Some cosmetic surgery patients at Daniel Lanzer’s clinics say they have physical and mental scars

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Patients at one of the nation’s most popular cosmetic surgery clinic networks say they have been scarred and years of their lives “ruined.”

A joint Four Corners investigation with The Sydney Morning Herald and The Age examined the practices of Dr. Daniel Lanzer’s clinics and raised questions about the regulation of the cosmetic surgery industry, which has been compared to the ‘Wild West without them. sheriffs ”.

Dr Lanzer last week applied for an injunction in Federal Court to prevent Four Corners from airing tonight’s story, which was dismissed.

It is one of the top performing cosmetic surgeons in the country, with day hospitals in Melbourne and Brisbane, facilities in Sydney and Perth, and a chain of dermatology clinics in the planning stages.

DISCLAIMER: This story contains a graphic image of a patient taken after surgery.

Dr Lanzer has hosted several television shows on cosmetic surgery.(The Cosmetic Surgery Show / Channel 7)

He has become a leading expert on cosmetic surgery in the media, has hosted TV shows and has millions of people following him on TikTok and Instagram.

But some patients say that behind the “hype” there is a whole different story to be told.

“He wasted a very long period of my life”

Daniel Lanzer, specialist dermatologist, claims to have thousands of happy patients, but he also has very unhappy ones.

Donna Patterson is just one of many patients Four Corners has told about their experiences in Dr. Lanzer’s clinics.

She spent 21 years living with the mental and physical scars of breast reduction that she now thinks she should never have had.

She had requested the procedure to relieve congenital back pain.

Donna looks at the camera with a neutral expression.  The background behind it is dark and out of focus.
Donna Patterson thought she would be back to work a few days after the procedure.(Four Corners: Aaron Smith)

Ms Patterson had seen Dr Lanzer in the media launch a revolutionary breast liposuction procedure, believed to reduce recovery time compared to more traditional invasive surgery.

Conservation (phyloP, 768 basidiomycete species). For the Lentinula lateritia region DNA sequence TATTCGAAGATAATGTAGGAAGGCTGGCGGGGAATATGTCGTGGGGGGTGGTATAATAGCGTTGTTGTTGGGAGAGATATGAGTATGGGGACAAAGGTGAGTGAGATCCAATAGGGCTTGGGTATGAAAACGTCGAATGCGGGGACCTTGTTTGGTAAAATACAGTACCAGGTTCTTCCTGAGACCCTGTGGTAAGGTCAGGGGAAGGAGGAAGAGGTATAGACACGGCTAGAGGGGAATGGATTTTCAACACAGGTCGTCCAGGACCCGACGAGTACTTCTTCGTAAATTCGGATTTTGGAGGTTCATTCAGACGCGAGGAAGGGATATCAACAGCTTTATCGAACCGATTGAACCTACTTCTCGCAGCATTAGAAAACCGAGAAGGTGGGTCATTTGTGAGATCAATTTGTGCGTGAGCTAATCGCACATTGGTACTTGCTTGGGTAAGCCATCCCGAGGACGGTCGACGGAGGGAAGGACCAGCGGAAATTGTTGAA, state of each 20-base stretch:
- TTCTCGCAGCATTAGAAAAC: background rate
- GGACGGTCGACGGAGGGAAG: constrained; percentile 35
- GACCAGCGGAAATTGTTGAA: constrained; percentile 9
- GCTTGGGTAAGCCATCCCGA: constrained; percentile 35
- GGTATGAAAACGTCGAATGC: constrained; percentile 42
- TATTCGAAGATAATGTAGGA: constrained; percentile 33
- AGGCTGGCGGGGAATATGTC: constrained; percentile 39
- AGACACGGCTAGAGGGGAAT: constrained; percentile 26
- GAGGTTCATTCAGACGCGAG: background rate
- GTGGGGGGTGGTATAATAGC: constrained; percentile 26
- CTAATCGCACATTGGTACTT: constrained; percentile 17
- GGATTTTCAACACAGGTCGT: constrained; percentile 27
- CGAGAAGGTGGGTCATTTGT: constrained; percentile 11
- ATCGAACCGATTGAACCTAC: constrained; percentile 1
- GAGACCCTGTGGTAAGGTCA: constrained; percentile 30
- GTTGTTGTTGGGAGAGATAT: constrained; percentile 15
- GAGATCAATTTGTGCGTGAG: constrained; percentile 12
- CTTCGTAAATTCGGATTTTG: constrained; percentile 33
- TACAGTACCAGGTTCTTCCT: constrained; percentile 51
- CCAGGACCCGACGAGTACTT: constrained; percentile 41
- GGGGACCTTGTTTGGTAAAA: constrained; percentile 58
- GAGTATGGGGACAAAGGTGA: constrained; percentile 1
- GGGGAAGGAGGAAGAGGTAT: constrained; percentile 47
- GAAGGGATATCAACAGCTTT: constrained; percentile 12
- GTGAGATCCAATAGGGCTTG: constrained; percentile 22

“I was like ‘Oh, wow. That promises three days, back to work in three days,” she said.

The operation left her in excruciating pain for two years, and she eventually had to undergo corrective surgery.

“He ruined a very long period of my life. He caused me extreme pain.”

She sued him in 2002 and the court found that he was either negligent to Ms Patterson or had broken his contract with her and ordered him to pay damages.

Dr Lanzer tried to appeal the decision but lost.

Ms Patterson wrote to the medical board after winning her appeal, but her complaint was dismissed.

A sign outside a storefront that says "Dermatological clinics Dr Lanzer".
Under current law, anyone with a basic medical degree can call themselves a “cosmetic surgeon”.(Four corners)

Dr Lanzer said in a video statement that the liposuction breast reduction method alone “has sparked a turf war between different surgical specialties.”

“After the court hearing this dispute was taken to the Australian Medical Council and they ruled in my favor and told me they informed Donna of the results,” he said.

“I am happy to report that my method is now an accepted surgical option for breast reduction around the world.”

Ms Patterson is concerned that what has happened to her may happen to others and wants the medical regulator – the Australian Healthcare Practitioners Regulatory Agency (AHPRA) – to act.